Correlli, you noted that I might focus manually and still utilize AF. Do I take that to mean that I might start in AF and then double check the camera's focus--and, if I choose, make further adjustments? That is, if I establish AF I can override AF fairly easily--true? Please clarify.
That depends a lot on the type of lens you use. For AF Nikon has got two types of lenses AF-D and AF-S.
The F100 has got a build in motor that will drive the focus of AF-D lenses (you can see that little screw driver like thing sticking out from the lens mount). If you try to manually override that type of lens you can break things inside the camera. You either use AF or you put the camera on the M focus mode and focus manually.
With AF-S lenses the motor is inside the lens and these lenses offer a mode where you can manually override the focus without breaking everything.
Then there are Ai or AiS lenses. These are the older series that do not offer AF at all and you have to manually focus.
What I really meant was, that in case you want to use manual focus (for whatever reason) you can still use the AF areas to tell you if you are in focus.
The important thing is, that the camera cannot know on what part of the image you want to focus on. It has got a number of areas where it can measure the image sharpness and a few modes that tell the camera how to use these areas (e.g. single point etc). Have a look into the manual. It should tell you how these modes work and when they are used best. Your camera does offer AF so I would suggest you learn how to use it and where the limitations are.
There is both an 'M' for manual focus, as well as an 'M' for manual exposure--true? Niz, you suggested trusting the camera. What are your thoughts on the subject, Correlli?
I agree 100%. Those cameras are pretty smart computers and their light meter is quite advanced. I would trust the camera and learn about the limitations and when not to trust it. Also negative film is pretty forgiving, so even if you or the camera does not meter 100$ spot on you will most likely not see any difference. Slide film is a different story. I already said use AF and learn how to use it.
As for the exposure mode. P is some kind of fire-and-forget mode. Very handy for taking pictures of your kids, friends etc.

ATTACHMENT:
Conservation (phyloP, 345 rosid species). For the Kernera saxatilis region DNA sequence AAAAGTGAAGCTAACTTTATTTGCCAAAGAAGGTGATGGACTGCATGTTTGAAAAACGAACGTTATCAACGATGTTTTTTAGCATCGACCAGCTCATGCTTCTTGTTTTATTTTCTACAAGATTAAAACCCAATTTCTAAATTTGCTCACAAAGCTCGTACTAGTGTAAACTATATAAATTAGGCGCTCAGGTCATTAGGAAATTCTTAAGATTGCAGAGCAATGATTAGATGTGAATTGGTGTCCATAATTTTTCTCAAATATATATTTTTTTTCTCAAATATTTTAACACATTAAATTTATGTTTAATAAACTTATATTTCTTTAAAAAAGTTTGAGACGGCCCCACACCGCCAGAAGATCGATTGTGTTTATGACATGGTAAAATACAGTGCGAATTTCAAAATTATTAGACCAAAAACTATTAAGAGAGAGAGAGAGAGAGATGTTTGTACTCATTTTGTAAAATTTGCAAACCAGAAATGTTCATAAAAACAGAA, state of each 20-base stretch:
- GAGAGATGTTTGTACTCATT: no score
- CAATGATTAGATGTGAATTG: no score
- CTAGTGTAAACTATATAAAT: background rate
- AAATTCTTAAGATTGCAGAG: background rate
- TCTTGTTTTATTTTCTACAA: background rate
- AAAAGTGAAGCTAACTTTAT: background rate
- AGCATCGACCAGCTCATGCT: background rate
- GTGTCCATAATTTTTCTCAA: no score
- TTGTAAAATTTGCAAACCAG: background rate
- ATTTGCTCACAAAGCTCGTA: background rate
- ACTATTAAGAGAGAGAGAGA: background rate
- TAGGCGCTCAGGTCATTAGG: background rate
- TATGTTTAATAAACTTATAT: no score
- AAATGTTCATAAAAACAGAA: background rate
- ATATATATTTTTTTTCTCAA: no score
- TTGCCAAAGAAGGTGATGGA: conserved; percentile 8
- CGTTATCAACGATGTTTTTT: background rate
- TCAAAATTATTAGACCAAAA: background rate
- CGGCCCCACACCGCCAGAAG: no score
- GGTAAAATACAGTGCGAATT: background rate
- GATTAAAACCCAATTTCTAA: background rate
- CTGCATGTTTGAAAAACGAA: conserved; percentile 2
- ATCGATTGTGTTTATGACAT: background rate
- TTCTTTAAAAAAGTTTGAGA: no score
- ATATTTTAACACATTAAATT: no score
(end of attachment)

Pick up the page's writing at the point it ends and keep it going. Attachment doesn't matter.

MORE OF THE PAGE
In A you pre-select the aperture (f-stop) to control the depth of field and the camera selects the correct exposure time. I use that mode a lot.
With S you select the exposure time and the camera will find the correct f-stop. This is good if you need control over e.g. how motion is captured (e.g. freeze or blur motion) and depth of field is not your primary concern.
With M you select both, f-stop and exposure time. My tip: learn how to use A and S first.
Regarding setting the ISO--I can 'push' or 'pull' process the negative if I choose a higher or lower ISO initially--the Exposure Index--true?
Yes, but you need to do that yourself. Push means that you expose the film on a higher ISO setting (you basically underexpose the film) and during development you try to compensate this by a longer development time. Pull is the opposite. I only did this with black and white film and you have to either develop it yourself or you need a very good lab that does not send the film into a bigger lab. I never heard of this being done with color film.
So if you are just starting with photography I have to agree with Tao: this is way ahead. You can get nice effects with push/pull processes but master the basics first.
My own position is that I got into this for full participation--when practical, i.e., I would like to take creative control if and when possible. Also, other pros suggested either getting an electronic meter or using a digital camera to check exposure. Can I not just 'trust' the F100's own system to take care of metering (as Niz remarked)?
Taking creative control is a very good goal. But do one step at a time. If you do too many things at the same time (e.g. M exposure mode, hand-held meter, push process the film) and something goes wrong you most likely end up not knowing where you made the mistake.
I would suggest you start taking pictures in P, A and S mode using your AF. Play around with the different modes (both exposure and AF). Take notes so you can later see what you did. Have a look into books about the basics of photography (metering/exposure, image composition etc). Have a look at other photos (the Photo a Day thread here is an excellent start!).
I'm sure other questions will come up but I'll pause here...
Please do so...
Hope this helps